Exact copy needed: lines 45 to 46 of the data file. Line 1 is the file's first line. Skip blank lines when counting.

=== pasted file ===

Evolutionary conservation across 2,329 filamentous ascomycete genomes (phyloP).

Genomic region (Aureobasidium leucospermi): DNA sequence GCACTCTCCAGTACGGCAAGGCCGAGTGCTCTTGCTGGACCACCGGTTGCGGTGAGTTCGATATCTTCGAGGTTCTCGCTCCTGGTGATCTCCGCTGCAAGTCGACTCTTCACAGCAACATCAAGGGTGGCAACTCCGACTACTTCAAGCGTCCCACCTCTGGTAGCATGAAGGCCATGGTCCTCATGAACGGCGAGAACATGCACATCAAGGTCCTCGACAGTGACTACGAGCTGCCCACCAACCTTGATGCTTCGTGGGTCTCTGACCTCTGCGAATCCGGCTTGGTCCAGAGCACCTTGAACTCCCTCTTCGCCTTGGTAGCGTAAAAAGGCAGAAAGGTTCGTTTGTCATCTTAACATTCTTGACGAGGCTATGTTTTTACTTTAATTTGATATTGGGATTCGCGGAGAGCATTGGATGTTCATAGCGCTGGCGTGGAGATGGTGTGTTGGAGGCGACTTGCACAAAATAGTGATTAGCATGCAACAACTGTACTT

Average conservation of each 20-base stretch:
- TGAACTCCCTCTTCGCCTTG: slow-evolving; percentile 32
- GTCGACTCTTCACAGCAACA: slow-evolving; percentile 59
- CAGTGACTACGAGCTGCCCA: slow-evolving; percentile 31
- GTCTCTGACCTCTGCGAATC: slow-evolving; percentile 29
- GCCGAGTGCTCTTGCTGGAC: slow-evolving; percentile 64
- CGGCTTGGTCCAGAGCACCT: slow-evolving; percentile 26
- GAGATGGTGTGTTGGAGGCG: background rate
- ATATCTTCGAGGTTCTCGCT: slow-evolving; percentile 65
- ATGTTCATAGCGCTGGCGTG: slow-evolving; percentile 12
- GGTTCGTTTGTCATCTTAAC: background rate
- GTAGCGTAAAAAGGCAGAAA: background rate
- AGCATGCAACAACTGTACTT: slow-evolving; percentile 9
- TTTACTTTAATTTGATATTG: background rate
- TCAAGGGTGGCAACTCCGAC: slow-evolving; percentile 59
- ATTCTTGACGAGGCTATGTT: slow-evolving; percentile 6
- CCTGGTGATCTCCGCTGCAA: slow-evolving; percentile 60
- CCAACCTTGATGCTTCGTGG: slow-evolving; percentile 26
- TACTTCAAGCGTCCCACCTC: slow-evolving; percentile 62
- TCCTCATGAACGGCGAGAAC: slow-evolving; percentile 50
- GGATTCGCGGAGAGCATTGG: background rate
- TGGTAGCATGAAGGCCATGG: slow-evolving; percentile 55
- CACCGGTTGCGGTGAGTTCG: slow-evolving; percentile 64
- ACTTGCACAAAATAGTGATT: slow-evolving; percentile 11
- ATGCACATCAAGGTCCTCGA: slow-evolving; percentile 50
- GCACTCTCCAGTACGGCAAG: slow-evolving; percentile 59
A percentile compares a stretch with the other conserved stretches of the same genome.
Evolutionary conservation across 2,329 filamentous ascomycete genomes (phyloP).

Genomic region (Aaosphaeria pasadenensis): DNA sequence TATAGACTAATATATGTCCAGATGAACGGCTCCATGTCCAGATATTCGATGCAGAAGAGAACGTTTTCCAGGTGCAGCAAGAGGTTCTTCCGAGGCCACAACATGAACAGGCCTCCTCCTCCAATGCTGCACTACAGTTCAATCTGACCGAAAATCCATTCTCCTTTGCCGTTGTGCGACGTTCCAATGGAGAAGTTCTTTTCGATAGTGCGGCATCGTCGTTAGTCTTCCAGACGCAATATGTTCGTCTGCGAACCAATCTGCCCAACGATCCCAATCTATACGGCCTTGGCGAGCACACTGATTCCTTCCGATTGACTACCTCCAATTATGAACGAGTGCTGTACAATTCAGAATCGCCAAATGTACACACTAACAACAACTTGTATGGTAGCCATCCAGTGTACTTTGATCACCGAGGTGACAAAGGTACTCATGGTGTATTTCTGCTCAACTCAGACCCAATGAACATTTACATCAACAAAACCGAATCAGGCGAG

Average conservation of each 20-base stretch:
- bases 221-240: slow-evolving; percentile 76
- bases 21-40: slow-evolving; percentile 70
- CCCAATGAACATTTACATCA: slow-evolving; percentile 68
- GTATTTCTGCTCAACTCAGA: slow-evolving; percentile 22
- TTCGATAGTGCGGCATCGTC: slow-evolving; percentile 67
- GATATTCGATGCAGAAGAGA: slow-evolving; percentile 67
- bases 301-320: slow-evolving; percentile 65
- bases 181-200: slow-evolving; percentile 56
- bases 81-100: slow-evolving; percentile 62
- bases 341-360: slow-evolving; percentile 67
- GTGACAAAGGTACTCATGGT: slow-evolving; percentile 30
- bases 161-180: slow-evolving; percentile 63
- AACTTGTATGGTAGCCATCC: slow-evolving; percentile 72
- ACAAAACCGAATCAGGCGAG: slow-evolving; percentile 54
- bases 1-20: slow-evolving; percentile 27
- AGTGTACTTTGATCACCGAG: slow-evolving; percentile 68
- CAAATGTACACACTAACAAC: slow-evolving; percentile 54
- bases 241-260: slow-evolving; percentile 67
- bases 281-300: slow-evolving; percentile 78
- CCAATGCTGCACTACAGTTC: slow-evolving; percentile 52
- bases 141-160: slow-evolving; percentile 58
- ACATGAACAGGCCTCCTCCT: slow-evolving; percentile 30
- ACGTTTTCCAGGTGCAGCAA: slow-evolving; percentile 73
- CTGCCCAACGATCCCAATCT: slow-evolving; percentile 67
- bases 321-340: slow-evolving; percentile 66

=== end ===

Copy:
- AACTTGTATGGTAGCCATCC: slow-evolving; percentile 72
- ACAAAACCGAATCAGGCGAG: slow-evolving; percentile 54